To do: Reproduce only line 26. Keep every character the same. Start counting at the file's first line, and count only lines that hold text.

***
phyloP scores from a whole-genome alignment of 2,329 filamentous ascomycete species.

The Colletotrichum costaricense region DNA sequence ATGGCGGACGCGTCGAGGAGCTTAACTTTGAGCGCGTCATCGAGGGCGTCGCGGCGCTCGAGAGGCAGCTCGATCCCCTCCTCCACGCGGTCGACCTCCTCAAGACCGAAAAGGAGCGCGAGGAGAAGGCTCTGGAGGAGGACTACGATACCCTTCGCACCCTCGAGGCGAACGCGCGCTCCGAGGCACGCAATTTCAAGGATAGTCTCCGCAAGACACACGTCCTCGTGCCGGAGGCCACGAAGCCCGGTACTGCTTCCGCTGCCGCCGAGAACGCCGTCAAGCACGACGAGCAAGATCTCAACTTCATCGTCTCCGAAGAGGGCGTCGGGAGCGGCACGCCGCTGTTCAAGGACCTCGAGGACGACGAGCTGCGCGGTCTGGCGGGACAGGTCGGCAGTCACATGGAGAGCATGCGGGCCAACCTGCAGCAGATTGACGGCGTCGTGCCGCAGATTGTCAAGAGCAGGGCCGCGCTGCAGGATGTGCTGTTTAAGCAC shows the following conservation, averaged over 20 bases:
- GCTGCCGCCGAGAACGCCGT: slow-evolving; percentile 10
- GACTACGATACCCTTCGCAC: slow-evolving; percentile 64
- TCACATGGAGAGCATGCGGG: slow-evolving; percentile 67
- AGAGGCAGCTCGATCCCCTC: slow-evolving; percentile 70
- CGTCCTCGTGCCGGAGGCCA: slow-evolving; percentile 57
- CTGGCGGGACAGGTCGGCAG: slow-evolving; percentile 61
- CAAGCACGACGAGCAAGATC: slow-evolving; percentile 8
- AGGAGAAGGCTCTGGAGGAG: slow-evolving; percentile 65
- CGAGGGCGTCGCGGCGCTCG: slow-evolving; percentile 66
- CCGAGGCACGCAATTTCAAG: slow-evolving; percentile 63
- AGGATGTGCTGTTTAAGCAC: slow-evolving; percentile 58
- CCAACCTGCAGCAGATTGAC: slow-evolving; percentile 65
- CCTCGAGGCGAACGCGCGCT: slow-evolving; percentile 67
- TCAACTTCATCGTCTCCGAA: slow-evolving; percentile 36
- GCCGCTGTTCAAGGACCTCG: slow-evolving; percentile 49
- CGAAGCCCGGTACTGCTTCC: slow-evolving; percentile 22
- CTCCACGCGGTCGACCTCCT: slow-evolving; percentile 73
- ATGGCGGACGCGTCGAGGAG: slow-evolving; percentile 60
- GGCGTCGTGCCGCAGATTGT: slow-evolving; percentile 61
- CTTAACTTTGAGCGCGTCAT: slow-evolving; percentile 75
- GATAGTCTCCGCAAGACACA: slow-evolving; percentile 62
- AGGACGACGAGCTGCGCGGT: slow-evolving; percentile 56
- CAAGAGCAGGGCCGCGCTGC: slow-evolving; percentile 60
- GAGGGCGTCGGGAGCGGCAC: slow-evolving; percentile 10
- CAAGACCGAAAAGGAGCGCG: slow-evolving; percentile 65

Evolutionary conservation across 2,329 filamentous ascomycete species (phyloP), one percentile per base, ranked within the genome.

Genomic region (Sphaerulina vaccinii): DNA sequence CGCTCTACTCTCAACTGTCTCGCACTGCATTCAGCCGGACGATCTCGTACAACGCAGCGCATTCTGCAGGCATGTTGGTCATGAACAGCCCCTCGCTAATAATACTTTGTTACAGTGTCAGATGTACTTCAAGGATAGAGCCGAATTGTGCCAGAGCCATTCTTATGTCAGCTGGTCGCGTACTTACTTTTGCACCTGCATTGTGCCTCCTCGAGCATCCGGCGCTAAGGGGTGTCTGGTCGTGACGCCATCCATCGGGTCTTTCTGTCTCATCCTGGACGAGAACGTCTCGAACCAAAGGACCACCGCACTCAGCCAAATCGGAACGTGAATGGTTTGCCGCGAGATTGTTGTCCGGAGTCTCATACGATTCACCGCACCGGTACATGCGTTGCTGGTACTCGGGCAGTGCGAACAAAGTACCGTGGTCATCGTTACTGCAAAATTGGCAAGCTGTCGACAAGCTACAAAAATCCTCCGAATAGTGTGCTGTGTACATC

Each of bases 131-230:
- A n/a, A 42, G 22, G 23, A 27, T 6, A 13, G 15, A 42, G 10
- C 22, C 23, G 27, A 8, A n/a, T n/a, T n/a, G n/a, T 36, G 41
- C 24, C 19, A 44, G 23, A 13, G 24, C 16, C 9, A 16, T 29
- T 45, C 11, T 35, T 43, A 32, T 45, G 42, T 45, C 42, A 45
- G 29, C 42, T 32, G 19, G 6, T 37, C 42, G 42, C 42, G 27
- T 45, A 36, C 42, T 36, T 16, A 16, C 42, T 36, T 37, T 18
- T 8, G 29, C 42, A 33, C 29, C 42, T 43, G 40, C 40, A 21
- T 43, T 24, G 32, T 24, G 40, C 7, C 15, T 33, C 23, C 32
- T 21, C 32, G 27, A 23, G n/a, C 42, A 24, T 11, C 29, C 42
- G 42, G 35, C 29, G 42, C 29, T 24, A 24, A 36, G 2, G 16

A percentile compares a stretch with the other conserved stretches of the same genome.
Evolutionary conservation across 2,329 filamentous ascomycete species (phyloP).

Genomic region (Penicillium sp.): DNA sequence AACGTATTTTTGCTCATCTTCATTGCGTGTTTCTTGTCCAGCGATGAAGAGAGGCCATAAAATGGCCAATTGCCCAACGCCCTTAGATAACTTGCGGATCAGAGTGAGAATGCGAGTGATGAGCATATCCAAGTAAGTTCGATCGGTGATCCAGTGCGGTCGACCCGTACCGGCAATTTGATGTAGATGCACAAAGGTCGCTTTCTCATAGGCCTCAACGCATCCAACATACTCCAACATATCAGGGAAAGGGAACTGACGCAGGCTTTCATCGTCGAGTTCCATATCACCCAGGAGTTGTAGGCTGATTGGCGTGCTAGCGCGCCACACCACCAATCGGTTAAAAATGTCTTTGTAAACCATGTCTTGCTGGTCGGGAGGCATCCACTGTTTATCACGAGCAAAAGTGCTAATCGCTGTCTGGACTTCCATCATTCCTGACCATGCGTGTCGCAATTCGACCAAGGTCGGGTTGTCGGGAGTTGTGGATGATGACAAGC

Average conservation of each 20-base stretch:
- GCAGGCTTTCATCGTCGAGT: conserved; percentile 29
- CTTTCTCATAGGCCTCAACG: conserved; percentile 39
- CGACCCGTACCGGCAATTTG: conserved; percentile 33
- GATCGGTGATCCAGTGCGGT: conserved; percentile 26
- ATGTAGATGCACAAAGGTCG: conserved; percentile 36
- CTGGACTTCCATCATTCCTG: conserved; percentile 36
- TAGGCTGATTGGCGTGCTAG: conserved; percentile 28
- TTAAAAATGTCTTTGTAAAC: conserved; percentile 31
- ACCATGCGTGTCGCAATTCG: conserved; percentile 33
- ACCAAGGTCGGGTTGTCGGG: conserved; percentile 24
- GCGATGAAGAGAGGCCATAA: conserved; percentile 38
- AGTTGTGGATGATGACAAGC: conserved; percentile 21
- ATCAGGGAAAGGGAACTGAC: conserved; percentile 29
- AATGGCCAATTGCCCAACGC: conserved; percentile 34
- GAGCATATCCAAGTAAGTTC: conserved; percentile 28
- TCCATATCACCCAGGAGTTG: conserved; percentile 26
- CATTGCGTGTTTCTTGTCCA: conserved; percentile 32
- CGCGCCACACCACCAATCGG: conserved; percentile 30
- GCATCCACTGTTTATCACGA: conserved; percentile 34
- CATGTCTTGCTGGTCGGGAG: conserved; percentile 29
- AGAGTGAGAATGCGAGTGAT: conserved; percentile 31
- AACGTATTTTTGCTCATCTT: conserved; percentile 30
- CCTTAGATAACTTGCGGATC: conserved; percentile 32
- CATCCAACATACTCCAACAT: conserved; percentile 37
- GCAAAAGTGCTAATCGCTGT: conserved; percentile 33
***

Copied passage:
- GAGGGCGTCGGGAGCGGCAC: slow-evolving; percentile 10